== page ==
Initial Publication Date: April 13, 2015

Karla Hunt

Field Geologist, Resource International. Ltd.

Carol Ormand interviewed Karla Hunt for the 2007 workshop on the Role of Departments in Preparing Future Geoscience Professionals. Karla is a recently-hired geoscience professional, and provides her perspective as an employee on her educational preparation for her career. This interview is one in a collection intended to provide insights into the hiring needs of various geoscience employment sectors. We hope that knowing these needs will guide geoscience departments in preparing students for their future careers. For additional perspectives, please see the other interviews in the collection.

Jump Down To: Employment Context | Desirable Knowledge, Skills, and Abilities | Advice to Job Applicants

Employment Context

Karla Hunt graduated from the College of William and Mary with a Bachelors degree in geology in May of 2005, and currently works as a field geologist for an environmental consulting firm. Her main job responsibilities consist of collecting and analyzing soil and water samples, conducting infiltration tests, and writing reports.

Desirable Knowledge, Skills, and Abilities

Geoscience knowledge

Karla uses several areas of her undergraduate education in geology on a day-to-day basis in her job, including stratigraphy, sedimentology (conducting sieve tests on soil samples), and hydrogeology (conducting infiltration tests). More generally, Karla recognizes that her training in geology provides a solid understanding of geological processes, which allows her to understand why she does what she does, and why she does it the way she does it.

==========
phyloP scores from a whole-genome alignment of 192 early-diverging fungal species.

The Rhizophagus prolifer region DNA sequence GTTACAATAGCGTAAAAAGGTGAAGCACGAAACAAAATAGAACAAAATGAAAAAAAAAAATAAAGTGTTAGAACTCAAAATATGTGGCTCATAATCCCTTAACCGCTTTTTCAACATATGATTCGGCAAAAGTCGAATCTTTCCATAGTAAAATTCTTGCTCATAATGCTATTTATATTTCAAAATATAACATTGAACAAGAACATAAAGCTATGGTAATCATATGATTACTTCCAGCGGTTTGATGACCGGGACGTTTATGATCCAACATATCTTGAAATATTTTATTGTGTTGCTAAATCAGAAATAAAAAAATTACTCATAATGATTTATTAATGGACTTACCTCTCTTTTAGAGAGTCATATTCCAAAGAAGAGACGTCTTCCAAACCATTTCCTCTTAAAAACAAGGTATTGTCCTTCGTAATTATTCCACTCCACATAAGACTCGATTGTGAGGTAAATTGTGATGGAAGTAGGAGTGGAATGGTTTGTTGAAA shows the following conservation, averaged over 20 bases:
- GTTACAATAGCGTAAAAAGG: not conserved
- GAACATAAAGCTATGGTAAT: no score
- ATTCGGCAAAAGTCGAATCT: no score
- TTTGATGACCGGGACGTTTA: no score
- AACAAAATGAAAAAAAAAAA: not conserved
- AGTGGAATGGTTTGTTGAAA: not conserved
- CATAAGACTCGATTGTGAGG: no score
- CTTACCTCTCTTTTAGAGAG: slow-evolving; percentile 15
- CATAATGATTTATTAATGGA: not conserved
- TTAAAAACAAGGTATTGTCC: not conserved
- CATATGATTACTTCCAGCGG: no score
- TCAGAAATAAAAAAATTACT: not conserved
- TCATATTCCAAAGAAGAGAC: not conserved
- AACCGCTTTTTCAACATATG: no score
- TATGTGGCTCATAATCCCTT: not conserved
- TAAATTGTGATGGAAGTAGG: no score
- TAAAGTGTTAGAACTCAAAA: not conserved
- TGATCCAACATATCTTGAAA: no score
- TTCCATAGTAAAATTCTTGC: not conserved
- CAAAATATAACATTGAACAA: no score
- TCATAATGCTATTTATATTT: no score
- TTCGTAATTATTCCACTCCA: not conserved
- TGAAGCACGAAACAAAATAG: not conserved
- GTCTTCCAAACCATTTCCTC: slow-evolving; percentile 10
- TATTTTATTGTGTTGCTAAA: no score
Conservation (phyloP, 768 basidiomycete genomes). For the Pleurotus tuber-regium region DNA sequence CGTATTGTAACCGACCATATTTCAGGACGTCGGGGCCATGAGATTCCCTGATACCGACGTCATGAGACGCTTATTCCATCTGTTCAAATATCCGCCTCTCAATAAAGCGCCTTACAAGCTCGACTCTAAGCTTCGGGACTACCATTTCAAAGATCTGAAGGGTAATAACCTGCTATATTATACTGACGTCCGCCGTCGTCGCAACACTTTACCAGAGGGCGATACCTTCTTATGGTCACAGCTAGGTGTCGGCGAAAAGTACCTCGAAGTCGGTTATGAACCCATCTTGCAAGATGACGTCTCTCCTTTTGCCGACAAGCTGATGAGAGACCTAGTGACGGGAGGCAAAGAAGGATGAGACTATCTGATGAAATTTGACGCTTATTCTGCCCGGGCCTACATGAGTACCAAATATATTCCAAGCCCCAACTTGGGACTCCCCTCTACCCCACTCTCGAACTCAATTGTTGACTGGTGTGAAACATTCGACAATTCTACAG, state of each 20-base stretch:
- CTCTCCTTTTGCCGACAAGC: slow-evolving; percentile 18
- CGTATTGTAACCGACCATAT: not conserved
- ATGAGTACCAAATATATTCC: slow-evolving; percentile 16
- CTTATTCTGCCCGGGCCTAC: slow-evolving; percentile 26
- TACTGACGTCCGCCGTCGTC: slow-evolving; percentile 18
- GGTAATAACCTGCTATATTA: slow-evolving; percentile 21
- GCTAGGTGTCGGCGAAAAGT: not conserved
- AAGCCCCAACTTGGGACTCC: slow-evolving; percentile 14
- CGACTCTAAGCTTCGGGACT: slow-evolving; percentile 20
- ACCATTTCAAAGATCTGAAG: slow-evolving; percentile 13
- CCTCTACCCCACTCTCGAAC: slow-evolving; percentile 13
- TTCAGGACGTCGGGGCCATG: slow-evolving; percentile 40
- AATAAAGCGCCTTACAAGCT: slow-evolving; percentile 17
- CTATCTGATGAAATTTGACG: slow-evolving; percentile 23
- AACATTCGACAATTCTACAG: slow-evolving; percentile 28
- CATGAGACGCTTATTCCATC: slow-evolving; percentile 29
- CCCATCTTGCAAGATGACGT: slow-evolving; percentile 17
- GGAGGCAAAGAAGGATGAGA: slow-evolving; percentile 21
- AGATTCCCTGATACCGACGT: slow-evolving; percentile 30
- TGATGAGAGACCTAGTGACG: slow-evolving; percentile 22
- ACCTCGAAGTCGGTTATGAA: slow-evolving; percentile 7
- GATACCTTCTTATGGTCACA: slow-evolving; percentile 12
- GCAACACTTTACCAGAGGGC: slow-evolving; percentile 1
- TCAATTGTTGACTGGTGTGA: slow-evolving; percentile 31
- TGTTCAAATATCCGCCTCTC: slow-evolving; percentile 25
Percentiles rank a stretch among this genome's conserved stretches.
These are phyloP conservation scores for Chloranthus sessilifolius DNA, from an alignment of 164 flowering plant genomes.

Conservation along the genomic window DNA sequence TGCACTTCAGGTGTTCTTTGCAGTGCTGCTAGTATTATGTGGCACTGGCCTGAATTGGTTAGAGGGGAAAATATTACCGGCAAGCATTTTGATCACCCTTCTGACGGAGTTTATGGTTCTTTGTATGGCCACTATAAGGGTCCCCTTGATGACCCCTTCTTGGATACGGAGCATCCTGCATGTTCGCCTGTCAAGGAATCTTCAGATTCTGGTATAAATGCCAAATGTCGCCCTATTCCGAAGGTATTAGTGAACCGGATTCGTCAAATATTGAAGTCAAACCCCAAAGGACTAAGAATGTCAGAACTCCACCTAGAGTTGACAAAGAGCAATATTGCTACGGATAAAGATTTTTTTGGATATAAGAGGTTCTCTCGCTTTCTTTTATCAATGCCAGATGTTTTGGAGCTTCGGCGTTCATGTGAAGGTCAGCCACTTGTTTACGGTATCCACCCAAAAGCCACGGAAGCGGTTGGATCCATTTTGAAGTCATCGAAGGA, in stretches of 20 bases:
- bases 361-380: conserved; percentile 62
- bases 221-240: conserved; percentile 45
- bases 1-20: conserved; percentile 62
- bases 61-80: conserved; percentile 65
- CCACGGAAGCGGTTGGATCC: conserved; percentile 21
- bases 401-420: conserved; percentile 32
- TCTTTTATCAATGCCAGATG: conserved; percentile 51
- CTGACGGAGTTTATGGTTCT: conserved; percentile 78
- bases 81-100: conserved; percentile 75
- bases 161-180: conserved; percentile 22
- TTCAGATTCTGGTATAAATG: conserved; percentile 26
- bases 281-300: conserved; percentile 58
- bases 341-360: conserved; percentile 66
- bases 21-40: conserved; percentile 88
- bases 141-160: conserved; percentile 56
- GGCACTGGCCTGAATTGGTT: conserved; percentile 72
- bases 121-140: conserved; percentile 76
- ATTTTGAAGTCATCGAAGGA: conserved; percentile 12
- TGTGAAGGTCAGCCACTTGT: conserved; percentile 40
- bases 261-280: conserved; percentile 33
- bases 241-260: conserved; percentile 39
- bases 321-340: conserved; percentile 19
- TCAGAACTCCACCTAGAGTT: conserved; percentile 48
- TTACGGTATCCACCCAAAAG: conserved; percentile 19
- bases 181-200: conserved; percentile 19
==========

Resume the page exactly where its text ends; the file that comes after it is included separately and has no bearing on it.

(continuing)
Karla has had to learn some things on the job. For instance, she did not attend a field camp, so she had had to learn how to do field work on the fly. Her employer has also trained her in the use of some technical equipment.

Other skills and abilities

This is not Karla's first career; she came to her current position with experience in project management. In addition, the geology program at the College of William and Mary provided her with excellent opportunities to hone her writing and oral presentation skills, which have proven invaluable.

Advice to Job Applicants

Karla offers two pieces of advice to job applicants that are not directly related to educational preparation. First, she suggests that applicants look and act the part of a professional. This includes dressing up for an interview -- even if one will not need to dress up for the job if one is hired. She has seen candidates for field geology positions not get hired, in part because they did not dress professionally. Second, she suggests that candidates think through in advance what they will say during the salary negotiation process. Negotiation can be a tricky business; Karla felt that her own salary negotiation went much better when she was prepared for it.